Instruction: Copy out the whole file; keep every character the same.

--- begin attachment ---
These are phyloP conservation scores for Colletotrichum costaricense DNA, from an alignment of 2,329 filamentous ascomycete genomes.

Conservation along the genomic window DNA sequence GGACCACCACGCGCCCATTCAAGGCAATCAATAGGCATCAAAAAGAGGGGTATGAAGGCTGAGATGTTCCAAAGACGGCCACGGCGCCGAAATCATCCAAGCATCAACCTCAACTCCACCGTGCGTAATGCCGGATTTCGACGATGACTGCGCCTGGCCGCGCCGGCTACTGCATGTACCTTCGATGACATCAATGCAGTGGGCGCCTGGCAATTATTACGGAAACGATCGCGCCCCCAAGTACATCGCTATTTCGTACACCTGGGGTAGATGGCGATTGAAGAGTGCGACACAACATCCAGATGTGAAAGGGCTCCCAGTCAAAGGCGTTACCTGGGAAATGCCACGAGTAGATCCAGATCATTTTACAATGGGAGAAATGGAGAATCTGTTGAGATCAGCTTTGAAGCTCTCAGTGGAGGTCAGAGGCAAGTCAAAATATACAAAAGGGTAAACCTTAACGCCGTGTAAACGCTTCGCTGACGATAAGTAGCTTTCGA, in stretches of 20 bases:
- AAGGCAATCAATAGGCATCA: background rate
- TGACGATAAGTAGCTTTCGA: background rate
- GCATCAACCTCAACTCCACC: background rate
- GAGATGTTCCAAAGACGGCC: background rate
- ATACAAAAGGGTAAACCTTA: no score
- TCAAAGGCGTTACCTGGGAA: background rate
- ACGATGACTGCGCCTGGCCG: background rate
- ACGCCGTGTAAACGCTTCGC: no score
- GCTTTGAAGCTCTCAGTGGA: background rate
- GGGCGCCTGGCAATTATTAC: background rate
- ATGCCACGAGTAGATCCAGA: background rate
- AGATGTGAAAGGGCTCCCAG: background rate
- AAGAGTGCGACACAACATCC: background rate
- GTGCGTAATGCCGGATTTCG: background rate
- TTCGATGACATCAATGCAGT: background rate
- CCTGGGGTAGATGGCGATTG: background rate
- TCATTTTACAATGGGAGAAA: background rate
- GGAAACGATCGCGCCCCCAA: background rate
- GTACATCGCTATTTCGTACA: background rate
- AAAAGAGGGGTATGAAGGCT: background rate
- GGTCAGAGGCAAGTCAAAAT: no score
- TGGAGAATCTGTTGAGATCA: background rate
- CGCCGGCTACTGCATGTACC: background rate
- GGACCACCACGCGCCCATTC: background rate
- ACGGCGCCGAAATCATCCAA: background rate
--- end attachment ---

These are phyloP conservation scores for Colletotrichum costaricense DNA, from an alignment of 2,329 filamentous ascomycete genomes.

Conservation along the genomic window DNA sequence GGACCACCACGCGCCCATTCAAGGCAATCAATAGGCATCAAAAAGAGGGGTATGAAGGCTGAGATGTTCCAAAGACGGCCACGGCGCCGAAATCATCCAAGCATCAACCTCAACTCCACCGTGCGTAATGCCGGATTTCGACGATGACTGCGCCTGGCCGCGCCGGCTACTGCATGTACCTTCGATGACATCAATGCAGTGGGCGCCTGGCAATTATTACGGAAACGATCGCGCCCCCAAGTACATCGCTATTTCGTACACCTGGGGTAGATGGCGATTGAAGAGTGCGACACAACATCCAGATGTGAAAGGGCTCCCAGTCAAAGGCGTTACCTGGGAAATGCCACGAGTAGATCCAGATCATTTTACAATGGGAGAAATGGAGAATCTGTTGAGATCAGCTTTGAAGCTCTCAGTGGAGGTCAGAGGCAAGTCAAAATATACAAAAGGGTAAACCTTAACGCCGTGTAAACGCTTCGCTGACGATAAGTAGCTTTCGA, in stretches of 20 bases:
- AAGGCAATCAATAGGCATCA: background rate
- TGACGATAAGTAGCTTTCGA: background rate
- GCATCAACCTCAACTCCACC: background rate
- GAGATGTTCCAAAGACGGCC: background rate
- ATACAAAAGGGTAAACCTTA: no score
- TCAAAGGCGTTACCTGGGAA: background rate
- ACGATGACTGCGCCTGGCCG: background rate
- ACGCCGTGTAAACGCTTCGC: no score
- GCTTTGAAGCTCTCAGTGGA: background rate
- GGGCGCCTGGCAATTATTAC: background rate
- ATGCCACGAGTAGATCCAGA: background rate
- AGATGTGAAAGGGCTCCCAG: background rate
- AAGAGTGCGACACAACATCC: background rate
- GTGCGTAATGCCGGATTTCG: background rate
- TTCGATGACATCAATGCAGT: background rate
- CCTGGGGTAGATGGCGATTG: background rate
- TCATTTTACAATGGGAGAAA: background rate
- GGAAACGATCGCGCCCCCAA: background rate
- GTACATCGCTATTTCGTACA: background rate
- AAAAGAGGGGTATGAAGGCT: background rate
- GGTCAGAGGCAAGTCAAAAT: no score
- TGGAGAATCTGTTGAGATCA: background rate
- CGCCGGCTACTGCATGTACC: background rate
- GGACCACCACGCGCCCATTC: background rate
- ACGGCGCCGAAATCATCCAA: background rate